Now my code already has intellisense and highlights keywords. But I am still missing parameter hints and help texts.


3. Adding parameter hints and help texts by using a specific XML file

Adding parameter hints and help texts is easy for you. I already created the necessary XML file for you. On my personal blog SSBI-Blog (follow this link) you find several links to download several files. I provide two files for auto completion and help texts: One in German and one in English. Download one of the following two files English auto completion file or German auto completion file from the very end of this article and put it into your APIs folder of Notepad++. On my machine I find it under …


C:\Program Files (x86)\Notepad++\plugins\APIs


Now restart your Notepad++, press ctrl+n for a new window and choose “M” as your language (as you can see in the following screenshot).




 Now have fun writing M-statements much easier than before Smiley Happy


TAKE CARE: The name of the new language and the name of the XML file has to be the same. If you decide to use something different from M, keep this in mind. 


After each update of Power BI Desktop I will provide you with new files following this link. Then just do 2 things:

  • Download the List of functions for Keywords highlightings. In Notepadd++ go to Language –> Define your language. Then go to tab Keywords Lists, delete all old Keywords from 1st group and put in the new Keywords from the List of functions for Keywords highlightings.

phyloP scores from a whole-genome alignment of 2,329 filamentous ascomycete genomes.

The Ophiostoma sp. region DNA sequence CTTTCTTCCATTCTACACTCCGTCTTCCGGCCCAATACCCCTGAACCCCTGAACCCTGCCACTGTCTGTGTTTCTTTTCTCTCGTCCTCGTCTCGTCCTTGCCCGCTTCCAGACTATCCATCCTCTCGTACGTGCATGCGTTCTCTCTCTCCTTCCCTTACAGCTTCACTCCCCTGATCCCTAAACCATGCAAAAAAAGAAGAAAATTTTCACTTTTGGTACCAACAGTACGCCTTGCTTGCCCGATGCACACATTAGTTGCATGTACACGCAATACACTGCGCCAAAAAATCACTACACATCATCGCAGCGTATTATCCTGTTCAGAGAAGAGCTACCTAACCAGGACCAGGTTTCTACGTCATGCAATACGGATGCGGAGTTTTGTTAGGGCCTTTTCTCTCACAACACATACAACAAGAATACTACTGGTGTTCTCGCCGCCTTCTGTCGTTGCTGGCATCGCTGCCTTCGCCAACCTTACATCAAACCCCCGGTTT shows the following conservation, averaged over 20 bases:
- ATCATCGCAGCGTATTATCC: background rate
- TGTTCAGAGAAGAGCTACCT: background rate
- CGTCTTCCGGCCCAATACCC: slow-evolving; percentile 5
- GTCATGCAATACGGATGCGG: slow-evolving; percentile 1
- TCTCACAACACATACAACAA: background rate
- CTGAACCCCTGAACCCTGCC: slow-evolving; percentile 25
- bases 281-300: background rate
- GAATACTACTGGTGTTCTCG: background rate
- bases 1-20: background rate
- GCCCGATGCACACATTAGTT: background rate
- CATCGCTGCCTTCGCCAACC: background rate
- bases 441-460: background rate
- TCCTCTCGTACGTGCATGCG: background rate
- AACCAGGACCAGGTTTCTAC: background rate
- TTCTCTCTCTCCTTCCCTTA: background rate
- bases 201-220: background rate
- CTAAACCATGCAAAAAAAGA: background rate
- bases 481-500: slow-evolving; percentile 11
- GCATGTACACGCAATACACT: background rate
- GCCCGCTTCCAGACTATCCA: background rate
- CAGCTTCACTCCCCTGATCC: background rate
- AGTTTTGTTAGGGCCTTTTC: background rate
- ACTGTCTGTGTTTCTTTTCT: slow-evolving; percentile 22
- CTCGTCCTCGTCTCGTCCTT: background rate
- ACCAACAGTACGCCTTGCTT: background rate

• Download the XML file again and replace the old file (in folder …plugin\APIs\) by the new. That’s it.


I hope this will help you to get a deeper understanding of the M language. Sharing is caring. If you liked this article, feel free to share it.





Hi Lars, this is hugely valuable but I'm afraid beyond the reach of most folk I work with

Any chance of having intellisense built in sometime soon. I asked Miguel L about this a while ago and will pester again!

Hi @cnewell7,


thanks for your feedback. I know they are working on it. My last info was: Integrating Intellisense will take at least several more months. But please ask Miguel again, so they see how much required this feature really is.


Thanks and have a great day,



Cheers Lars, you have absolutely nailed it here:


It is a pain to write custom M code. The Power Query Advanced Editor comes without intellisense (auto completion), no parameter hints, no syntax highlighting, no help texts, which explain what the functions do, no nothing. The fact, that M is case sensitive doesn’t make it easier at all.